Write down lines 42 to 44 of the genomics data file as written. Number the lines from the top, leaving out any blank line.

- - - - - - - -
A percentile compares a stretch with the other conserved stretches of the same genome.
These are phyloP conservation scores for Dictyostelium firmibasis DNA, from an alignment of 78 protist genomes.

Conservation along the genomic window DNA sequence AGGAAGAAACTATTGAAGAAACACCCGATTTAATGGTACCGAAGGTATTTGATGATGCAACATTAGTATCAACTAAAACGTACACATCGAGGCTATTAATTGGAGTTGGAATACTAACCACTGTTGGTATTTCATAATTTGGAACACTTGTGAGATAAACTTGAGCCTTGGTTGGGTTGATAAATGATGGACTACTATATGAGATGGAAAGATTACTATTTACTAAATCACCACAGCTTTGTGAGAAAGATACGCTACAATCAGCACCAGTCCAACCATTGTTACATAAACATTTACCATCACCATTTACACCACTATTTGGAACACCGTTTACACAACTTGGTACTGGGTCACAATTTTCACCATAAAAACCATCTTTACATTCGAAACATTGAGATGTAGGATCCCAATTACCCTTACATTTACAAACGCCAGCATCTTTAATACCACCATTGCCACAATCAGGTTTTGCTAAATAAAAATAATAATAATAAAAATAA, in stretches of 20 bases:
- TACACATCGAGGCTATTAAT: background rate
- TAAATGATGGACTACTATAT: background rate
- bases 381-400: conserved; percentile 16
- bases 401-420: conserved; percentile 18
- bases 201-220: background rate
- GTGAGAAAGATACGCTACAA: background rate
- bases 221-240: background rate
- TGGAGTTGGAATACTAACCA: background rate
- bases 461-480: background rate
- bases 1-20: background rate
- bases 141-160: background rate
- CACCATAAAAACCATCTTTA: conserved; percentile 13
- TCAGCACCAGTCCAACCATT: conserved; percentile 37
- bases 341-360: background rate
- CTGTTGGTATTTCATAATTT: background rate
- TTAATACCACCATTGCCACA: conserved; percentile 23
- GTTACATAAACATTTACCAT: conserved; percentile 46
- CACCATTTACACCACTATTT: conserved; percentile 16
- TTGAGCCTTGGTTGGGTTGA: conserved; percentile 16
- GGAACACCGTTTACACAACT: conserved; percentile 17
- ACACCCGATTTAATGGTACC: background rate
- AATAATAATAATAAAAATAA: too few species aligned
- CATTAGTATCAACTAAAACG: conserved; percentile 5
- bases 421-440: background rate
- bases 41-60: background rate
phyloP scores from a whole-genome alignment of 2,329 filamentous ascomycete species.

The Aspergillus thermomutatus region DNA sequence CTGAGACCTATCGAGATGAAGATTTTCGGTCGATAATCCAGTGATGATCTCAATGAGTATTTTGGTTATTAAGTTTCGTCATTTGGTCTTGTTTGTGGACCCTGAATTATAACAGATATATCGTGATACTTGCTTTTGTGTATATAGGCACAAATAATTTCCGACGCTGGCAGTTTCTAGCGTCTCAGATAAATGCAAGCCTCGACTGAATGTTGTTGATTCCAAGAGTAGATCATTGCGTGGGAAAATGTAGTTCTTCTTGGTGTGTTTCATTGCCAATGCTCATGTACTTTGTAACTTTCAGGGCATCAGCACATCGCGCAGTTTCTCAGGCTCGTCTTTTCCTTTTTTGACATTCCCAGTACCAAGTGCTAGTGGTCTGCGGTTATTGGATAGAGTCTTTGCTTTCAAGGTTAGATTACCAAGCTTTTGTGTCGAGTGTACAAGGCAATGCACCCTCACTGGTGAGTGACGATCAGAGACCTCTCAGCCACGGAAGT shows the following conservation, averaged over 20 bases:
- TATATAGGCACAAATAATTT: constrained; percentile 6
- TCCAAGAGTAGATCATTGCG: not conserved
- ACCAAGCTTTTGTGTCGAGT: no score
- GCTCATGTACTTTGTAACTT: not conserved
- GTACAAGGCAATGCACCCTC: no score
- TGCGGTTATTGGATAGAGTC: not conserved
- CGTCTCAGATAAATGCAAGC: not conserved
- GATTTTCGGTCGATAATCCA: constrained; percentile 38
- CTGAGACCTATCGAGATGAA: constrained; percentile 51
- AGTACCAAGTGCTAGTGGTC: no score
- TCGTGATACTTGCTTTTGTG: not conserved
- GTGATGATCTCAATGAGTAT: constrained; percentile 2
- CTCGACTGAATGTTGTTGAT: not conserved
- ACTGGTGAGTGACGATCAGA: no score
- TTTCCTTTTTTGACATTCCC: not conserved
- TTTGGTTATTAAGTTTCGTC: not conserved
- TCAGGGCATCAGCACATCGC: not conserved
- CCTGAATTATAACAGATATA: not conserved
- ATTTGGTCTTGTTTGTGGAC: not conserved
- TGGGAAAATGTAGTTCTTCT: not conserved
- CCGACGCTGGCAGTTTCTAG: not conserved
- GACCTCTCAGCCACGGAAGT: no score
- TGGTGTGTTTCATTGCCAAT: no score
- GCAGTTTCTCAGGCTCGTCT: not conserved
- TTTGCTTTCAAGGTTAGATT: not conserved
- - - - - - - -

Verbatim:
- GTGATGATCTCAATGAGTAT: constrained; percentile 2
- CTCGACTGAATGTTGTTGAT: not conserved
- ACTGGTGAGTGACGATCAGA: no score